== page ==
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Alexa, Amazon’s virtual assistant, was laughing when it shouldn’t. You might have seen tweets about it: The weird, disembodied chuckle bothered people for reasons you can imagine, as well as because it reportedly could happen unprompted—our assistants, after all, are only supposed to listen and speak to us after they hear the wake word. We want them to tell us the weather and set kitchen timers on command, not spook us with laughter. (Amazon has both acknowledged the problem and pushed out a fix.)

We all know that virtual personas like Alexa, Siri, and the Google Assistant are not real humans. They can’t laugh the way we laugh, because they are not alive. But it does, in fact, makes sense for them to try to be social and emulate our behavior. They just need to get it right. Telling jokes, for example, is not an essential skill for an assistant like Alexa to have, but it will still cough one up if you ask.

“We’re social beings—we should build machines that are social as well,” says Timo Baumann, a systems scientist in the language technologies institute at Carnegie Mellon University. He researches the interactions that occur between people and virtual assistants, and between people and other people. “Our research shows that it’s super important to try to build a relationship with a user,” he adds. Ideally, there should be a rapport there.

At Carnegie Mellon, for example, Baumann tested a virtual agent—an animated one that participants could both speak with and see on a screen. Its job was to give movie recommendations, and there were two versions: one was programmed to be more social than the other. “They [the study participants] liked this more social system significantly more, and they liked the movie recommendations significantly more,” he says. That was true even though they hadn’t changed the part of the system that made the film suggestions—it’s just that the more social persona resulted in higher ratings.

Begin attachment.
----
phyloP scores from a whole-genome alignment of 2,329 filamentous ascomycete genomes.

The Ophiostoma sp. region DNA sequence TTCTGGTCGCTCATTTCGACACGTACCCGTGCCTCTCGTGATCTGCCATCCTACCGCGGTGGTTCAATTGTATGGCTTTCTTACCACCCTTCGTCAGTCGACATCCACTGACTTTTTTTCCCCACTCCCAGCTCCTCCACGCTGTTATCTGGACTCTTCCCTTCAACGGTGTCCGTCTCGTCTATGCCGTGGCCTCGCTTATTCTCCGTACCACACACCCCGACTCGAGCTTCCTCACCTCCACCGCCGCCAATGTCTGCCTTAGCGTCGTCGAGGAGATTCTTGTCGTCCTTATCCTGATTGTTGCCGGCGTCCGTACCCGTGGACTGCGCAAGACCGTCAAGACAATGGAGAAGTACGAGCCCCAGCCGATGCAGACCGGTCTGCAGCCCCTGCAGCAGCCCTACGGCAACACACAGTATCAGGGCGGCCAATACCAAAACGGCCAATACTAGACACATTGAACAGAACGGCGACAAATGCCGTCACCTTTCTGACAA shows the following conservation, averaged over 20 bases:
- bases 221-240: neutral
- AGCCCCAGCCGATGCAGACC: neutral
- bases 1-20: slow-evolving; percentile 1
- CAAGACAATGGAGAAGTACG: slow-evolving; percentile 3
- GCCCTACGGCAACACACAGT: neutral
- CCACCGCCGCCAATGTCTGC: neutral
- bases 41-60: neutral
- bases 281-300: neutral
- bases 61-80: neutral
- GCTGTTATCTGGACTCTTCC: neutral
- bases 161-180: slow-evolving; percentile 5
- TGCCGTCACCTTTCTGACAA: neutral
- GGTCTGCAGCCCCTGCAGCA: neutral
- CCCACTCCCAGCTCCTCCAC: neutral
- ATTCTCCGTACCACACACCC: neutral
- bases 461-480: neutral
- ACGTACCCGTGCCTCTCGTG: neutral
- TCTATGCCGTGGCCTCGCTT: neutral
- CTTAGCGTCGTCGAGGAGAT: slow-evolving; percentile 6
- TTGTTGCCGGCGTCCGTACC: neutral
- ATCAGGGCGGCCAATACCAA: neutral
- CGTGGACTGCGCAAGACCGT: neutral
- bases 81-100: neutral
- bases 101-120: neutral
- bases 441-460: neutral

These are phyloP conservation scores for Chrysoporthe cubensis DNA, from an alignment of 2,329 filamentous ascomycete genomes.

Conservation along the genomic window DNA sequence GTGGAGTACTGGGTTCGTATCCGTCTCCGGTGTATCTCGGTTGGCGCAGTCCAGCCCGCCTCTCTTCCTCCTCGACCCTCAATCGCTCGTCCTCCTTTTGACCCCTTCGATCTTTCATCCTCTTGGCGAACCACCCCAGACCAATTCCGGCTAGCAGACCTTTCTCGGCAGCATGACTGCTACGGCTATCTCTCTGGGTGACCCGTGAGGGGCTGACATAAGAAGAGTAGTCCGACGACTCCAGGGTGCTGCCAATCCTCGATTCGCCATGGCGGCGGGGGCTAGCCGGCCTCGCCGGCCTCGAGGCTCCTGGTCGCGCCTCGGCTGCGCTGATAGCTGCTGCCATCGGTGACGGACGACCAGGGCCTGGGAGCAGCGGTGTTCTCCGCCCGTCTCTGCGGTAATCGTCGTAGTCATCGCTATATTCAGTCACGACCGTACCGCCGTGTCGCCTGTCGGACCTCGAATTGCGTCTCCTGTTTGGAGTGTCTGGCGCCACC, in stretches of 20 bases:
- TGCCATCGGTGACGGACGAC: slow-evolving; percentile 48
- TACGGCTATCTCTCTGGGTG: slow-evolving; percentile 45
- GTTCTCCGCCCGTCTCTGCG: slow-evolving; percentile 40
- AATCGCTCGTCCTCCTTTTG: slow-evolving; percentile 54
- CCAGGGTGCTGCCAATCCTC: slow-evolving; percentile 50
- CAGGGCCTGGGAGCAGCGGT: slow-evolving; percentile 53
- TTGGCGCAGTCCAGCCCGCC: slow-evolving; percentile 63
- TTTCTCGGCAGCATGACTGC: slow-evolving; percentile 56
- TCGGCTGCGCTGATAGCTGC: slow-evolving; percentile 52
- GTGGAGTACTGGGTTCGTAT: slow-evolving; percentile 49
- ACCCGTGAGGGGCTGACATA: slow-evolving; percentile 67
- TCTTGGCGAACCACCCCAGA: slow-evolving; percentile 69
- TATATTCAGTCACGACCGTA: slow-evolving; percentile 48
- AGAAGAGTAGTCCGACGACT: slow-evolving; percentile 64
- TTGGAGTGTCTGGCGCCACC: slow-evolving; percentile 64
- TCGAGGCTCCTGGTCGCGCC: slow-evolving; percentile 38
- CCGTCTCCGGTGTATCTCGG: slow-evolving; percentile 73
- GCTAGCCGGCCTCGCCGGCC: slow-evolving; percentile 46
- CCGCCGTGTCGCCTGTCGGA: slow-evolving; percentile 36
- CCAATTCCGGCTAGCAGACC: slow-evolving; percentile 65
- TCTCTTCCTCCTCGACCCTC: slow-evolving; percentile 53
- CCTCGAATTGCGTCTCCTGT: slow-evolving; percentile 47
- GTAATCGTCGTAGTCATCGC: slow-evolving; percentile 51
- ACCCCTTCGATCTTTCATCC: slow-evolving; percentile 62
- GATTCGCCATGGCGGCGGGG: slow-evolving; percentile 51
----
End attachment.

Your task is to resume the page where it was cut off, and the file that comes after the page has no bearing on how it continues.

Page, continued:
Of course, anyone who has interacted with an assistant like Alexa or Siri knows that their social chops are works in progress. “The critical problem is that being social is super difficult,” Baumann says—the best they can try to do now is approximate it. He adds: “If you’re not correctly social, then it’s creepy.”

In fact, truly being social is different from telling a joke on command or laughing when asked, Baumann argues. Ideally, a virtual agent could do things like read the mood of the person with whom they are speaking, and adjust accordingly. That’s much harder to do than simply regurgitating a joke.

But while those more advanced moves aren’t here, it still remains important that the assistants we do speak with interact with us in ways that create rapport. “The machine is trying to build trust,” he says. “Destroying trust is so much easier than building it.” On a simpler level, that’s what happening when an assistant like Siri or Alexa responds to an inquiry correctly—or flubs it.

In the case of the weird laugh, Amazon has provided an explanation, and made an adjustment. A spokesperson said via email: “In rare circumstances, Alexa can mistakenly hear the phrase ‘Alexa, laugh.’ We are changing that phrase to be ‘Alexa, can you laugh?’ which is less likely to have false positives, and we are disabling the short utterance ‘Alexa, laugh.’ We are also changing Alexa’s response from simply laughter to ‘Sure, I can laugh’ followed by laughter.”

If you’re curious, the new laughter sound in this case is “teehee.” And while the fix doesn’t exactly mean Alexa is now suddenly perfectly social, at least it’s no longer being antisocial in this particular way. But if a virtual assistant could read your mood and maybe even laugh at the right time, the way a friend would, that might not be creepy. It might be friendly.